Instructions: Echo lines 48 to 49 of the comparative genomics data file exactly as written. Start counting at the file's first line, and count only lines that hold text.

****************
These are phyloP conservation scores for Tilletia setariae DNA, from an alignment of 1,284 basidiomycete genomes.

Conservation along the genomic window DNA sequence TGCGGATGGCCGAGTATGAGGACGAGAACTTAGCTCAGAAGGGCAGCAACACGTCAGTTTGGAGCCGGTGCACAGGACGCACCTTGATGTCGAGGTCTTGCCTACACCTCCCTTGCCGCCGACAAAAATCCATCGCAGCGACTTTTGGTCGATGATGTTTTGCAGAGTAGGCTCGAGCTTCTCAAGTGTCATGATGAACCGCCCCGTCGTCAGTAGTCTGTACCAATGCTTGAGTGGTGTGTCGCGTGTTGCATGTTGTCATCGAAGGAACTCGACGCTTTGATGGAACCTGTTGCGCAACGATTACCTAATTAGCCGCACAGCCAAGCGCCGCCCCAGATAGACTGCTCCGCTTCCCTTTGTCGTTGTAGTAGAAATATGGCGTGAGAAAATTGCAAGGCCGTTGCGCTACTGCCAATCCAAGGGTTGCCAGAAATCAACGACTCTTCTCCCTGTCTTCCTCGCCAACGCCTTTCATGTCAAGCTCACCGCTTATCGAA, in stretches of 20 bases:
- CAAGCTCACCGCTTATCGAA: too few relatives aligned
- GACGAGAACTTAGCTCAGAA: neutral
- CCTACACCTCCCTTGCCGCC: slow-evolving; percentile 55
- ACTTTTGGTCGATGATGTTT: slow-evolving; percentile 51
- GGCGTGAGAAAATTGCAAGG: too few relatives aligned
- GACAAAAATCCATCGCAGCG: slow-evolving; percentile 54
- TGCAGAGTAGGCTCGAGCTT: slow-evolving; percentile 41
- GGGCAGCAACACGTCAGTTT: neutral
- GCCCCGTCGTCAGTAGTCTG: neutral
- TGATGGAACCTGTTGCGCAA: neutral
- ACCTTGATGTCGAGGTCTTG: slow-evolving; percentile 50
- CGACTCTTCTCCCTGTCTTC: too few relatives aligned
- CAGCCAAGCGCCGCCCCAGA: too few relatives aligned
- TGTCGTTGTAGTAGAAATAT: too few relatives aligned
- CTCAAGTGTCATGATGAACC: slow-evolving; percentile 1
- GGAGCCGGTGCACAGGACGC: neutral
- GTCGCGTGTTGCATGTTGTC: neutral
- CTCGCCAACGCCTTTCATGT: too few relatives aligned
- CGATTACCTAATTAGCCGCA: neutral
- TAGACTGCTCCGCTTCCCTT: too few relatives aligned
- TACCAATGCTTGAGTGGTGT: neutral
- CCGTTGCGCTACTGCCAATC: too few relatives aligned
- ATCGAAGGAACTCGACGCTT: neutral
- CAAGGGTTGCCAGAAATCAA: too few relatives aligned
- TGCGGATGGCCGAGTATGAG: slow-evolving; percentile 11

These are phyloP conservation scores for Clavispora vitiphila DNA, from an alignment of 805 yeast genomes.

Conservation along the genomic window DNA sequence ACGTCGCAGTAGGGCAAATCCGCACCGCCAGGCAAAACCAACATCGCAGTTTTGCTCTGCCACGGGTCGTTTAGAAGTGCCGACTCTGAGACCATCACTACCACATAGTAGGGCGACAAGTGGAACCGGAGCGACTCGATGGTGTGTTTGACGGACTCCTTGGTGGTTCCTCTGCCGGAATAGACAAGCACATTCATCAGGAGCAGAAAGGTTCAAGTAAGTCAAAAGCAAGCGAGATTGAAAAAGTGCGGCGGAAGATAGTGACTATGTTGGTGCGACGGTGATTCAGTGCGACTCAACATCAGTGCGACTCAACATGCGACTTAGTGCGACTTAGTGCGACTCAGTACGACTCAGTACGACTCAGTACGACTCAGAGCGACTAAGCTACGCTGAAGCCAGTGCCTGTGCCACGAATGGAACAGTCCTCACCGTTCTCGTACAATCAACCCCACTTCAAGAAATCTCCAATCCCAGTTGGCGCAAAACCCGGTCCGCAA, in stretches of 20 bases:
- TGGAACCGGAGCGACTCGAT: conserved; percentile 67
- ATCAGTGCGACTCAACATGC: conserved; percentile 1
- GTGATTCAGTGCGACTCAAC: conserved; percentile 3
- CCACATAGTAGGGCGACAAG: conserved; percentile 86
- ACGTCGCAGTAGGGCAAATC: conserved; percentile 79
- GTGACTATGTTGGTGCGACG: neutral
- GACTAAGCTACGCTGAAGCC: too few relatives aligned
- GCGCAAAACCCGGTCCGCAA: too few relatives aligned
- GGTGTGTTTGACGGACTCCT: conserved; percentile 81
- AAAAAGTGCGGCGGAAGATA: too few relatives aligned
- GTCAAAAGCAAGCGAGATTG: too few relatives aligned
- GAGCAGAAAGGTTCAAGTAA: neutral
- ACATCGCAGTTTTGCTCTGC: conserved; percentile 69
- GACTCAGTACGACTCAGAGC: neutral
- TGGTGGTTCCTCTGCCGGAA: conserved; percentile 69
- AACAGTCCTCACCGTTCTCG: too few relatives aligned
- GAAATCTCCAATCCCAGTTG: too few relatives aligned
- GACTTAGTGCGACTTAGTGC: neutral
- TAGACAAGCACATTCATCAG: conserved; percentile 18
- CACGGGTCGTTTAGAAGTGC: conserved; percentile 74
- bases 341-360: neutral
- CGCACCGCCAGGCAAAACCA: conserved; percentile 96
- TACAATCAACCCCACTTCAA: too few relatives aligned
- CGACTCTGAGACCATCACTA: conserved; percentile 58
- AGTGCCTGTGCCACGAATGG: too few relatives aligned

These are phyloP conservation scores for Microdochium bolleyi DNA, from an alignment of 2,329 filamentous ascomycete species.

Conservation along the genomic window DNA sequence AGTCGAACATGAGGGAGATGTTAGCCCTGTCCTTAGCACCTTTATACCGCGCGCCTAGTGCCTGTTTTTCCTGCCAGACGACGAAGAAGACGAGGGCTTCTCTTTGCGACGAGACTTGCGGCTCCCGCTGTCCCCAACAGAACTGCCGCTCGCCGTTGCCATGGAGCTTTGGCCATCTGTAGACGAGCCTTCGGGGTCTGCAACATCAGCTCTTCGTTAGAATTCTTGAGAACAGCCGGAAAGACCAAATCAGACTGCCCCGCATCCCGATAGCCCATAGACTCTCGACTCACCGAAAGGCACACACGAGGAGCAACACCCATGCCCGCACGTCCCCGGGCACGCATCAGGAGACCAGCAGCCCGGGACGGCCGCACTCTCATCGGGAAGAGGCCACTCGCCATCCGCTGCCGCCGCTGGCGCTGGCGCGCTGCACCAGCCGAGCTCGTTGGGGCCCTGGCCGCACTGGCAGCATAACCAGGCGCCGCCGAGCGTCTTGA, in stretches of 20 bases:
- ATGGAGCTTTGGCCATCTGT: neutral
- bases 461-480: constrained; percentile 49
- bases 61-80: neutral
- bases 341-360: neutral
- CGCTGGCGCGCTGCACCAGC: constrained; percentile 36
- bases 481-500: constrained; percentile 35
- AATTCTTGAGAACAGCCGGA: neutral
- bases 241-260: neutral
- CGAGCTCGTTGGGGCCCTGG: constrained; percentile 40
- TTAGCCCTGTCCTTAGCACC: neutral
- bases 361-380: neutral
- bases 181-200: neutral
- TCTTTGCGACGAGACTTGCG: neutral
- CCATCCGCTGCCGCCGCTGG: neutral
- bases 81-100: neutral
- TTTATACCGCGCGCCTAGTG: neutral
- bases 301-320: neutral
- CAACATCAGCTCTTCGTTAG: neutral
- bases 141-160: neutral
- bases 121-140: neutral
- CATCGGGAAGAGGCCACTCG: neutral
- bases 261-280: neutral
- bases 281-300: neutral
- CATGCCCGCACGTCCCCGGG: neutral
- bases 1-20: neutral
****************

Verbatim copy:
- TAGACAAGCACATTCATCAG: conserved; percentile 18
- CACGGGTCGTTTAGAAGTGC: conserved; percentile 74